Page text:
On Training Deloads.

Have you been Exercising for long periods with no real planned break? Perhaps you're looking to follow something a little bit more flexible?

If any of this sounds familiar and you've been struggling with your training you may find the following information a breath of fresh air.

Training without any real planned break can often be quite daunting for the experienced athlete. Making strength gains in the weights room can be just as important as having a structure that allows for progression and planned breaks.

This is also known as periodisation.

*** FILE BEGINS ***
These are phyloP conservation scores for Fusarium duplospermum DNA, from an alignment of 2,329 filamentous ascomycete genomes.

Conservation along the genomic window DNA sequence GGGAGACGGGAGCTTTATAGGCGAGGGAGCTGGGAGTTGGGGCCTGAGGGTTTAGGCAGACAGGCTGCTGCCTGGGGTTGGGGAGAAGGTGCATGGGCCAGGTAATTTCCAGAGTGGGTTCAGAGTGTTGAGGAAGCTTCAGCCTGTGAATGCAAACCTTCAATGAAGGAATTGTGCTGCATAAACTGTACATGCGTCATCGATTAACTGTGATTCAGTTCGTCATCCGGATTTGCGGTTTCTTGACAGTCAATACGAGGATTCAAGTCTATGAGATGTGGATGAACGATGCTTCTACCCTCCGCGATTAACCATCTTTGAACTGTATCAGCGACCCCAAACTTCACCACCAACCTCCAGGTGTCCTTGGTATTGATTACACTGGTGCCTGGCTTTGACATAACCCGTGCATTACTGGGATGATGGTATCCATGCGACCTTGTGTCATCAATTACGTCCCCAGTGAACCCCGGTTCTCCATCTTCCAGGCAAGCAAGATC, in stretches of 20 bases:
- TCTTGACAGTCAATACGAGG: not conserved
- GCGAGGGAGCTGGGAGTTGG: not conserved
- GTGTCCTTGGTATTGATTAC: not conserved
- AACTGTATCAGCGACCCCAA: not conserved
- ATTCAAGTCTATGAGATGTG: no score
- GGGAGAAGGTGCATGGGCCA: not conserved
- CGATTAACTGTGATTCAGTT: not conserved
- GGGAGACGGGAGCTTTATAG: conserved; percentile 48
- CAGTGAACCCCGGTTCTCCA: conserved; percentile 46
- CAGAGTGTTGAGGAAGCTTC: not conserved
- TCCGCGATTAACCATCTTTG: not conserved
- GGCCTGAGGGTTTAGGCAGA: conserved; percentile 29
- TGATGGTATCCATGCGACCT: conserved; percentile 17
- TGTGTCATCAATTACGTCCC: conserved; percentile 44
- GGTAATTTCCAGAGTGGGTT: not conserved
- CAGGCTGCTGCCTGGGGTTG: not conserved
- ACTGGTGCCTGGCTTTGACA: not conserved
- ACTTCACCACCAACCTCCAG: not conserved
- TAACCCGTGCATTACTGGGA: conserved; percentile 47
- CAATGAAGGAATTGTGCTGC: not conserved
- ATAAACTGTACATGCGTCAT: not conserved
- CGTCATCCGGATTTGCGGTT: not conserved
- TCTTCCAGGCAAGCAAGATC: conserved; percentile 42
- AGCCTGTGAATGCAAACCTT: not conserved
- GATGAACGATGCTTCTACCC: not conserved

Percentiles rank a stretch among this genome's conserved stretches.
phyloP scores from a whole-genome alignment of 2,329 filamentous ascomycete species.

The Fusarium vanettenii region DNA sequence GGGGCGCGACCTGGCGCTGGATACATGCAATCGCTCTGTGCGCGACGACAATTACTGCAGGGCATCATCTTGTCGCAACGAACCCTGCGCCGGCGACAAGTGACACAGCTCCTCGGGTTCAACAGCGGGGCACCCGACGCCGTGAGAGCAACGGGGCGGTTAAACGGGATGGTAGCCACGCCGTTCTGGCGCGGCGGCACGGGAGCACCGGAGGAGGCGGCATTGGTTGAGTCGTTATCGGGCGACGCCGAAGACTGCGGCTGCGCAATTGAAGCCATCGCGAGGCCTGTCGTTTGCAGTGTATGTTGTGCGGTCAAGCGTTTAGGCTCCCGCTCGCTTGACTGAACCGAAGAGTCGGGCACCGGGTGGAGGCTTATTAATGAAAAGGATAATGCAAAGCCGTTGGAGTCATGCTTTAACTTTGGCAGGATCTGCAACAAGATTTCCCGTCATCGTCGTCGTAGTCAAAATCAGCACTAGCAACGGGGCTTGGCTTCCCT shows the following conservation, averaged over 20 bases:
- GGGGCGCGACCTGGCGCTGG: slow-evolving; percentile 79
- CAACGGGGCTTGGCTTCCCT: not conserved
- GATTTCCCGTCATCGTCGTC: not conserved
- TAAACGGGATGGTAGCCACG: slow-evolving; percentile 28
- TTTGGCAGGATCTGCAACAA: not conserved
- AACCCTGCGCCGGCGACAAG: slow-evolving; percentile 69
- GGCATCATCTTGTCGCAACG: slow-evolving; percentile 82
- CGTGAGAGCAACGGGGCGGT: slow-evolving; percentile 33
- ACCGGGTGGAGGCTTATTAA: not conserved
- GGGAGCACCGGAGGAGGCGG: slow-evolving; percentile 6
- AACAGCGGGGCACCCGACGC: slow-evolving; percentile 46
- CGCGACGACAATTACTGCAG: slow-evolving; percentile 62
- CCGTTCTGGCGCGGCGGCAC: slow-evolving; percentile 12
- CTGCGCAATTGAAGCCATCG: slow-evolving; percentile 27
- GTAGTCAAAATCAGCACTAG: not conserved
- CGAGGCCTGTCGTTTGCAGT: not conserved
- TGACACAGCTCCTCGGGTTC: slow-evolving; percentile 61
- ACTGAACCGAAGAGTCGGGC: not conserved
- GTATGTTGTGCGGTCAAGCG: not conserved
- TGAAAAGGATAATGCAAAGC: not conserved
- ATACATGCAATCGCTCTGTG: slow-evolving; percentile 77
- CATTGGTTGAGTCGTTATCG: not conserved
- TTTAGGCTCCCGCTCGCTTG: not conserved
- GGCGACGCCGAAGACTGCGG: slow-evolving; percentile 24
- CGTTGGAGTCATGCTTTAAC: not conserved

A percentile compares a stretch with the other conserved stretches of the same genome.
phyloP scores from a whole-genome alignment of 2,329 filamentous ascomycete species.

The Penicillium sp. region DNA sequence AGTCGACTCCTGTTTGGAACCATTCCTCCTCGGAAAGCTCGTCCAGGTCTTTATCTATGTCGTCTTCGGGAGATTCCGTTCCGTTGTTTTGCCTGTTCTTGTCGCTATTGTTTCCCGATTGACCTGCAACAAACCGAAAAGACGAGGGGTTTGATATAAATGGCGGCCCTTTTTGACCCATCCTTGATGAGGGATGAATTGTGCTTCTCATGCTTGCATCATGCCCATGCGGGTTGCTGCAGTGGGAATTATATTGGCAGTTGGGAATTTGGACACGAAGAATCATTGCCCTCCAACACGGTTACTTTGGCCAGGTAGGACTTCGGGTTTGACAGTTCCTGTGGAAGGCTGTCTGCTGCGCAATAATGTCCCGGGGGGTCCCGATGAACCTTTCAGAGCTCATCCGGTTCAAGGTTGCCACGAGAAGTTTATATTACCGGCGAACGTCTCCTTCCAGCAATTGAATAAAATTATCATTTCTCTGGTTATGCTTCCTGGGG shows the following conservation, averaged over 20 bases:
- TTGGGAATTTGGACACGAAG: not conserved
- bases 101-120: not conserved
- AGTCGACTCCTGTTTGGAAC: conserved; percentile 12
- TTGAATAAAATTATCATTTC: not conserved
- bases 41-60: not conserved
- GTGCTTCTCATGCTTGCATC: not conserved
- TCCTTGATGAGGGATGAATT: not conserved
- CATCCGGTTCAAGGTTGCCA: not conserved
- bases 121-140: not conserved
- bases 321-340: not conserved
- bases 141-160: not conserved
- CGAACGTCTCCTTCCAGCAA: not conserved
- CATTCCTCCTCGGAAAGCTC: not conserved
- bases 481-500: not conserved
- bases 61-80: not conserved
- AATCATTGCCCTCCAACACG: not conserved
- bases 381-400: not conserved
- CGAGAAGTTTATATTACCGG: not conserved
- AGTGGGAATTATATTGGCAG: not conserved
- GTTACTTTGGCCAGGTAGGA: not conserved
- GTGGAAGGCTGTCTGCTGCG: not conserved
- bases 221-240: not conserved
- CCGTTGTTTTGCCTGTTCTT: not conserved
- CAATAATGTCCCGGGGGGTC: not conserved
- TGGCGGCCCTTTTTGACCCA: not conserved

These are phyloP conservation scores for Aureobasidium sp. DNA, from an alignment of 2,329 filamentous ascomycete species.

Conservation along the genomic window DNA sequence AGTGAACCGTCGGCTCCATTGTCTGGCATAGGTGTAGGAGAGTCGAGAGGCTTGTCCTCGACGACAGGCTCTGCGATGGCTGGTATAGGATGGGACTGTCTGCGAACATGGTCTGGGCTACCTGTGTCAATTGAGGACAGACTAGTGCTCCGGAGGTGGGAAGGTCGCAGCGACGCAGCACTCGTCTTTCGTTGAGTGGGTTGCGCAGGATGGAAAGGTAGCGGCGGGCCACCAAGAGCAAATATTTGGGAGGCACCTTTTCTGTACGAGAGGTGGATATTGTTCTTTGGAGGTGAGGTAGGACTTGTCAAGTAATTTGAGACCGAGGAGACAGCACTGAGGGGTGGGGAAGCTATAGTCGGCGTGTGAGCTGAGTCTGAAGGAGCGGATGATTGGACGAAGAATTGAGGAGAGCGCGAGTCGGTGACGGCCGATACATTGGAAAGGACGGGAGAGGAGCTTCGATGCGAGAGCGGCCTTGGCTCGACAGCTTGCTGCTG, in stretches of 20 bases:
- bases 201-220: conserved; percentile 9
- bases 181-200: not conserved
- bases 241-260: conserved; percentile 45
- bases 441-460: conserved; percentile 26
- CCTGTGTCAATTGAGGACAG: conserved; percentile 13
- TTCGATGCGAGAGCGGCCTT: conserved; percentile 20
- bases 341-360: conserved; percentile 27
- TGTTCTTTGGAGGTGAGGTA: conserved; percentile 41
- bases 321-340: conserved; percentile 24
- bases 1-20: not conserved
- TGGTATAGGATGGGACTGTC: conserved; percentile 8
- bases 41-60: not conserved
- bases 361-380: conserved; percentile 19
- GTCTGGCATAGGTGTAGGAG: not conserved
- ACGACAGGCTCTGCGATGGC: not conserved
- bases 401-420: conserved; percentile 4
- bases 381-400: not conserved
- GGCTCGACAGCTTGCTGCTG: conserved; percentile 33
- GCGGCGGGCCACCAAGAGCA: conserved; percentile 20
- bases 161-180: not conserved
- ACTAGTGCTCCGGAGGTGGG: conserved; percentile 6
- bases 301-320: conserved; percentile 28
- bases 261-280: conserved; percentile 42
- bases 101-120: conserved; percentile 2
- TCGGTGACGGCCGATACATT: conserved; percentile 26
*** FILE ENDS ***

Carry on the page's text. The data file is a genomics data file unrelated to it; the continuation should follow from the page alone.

Lets take a further look at what periodisation is.

On Periodisation.

Periodisation is the process of splitting up your annual training plan into a series of manageable phases or blocks.

Each phase or block typically consists of a specific focus of training performance or key areas of development i.e. Squat / Bench / Deadlifts Vs Quad / Glute / Back development or Fat Loss Vs improved Cardiovascular / Endurance etc.

Periodisation also generally includes appropriate 'overload' and 'deload' periods alongside some form of active recovery within each designated period. i.e.

Microcycle = weekly training block

Mesocycle = monthly training block

Macrocycle = yearly training block

For the new gym goer whom is starting out, periodisation may not directly apply as such. For the experienced athlete, periodisation can very well be the difference in preventing stall or progress of Muscular development, Strength and/or Endurance.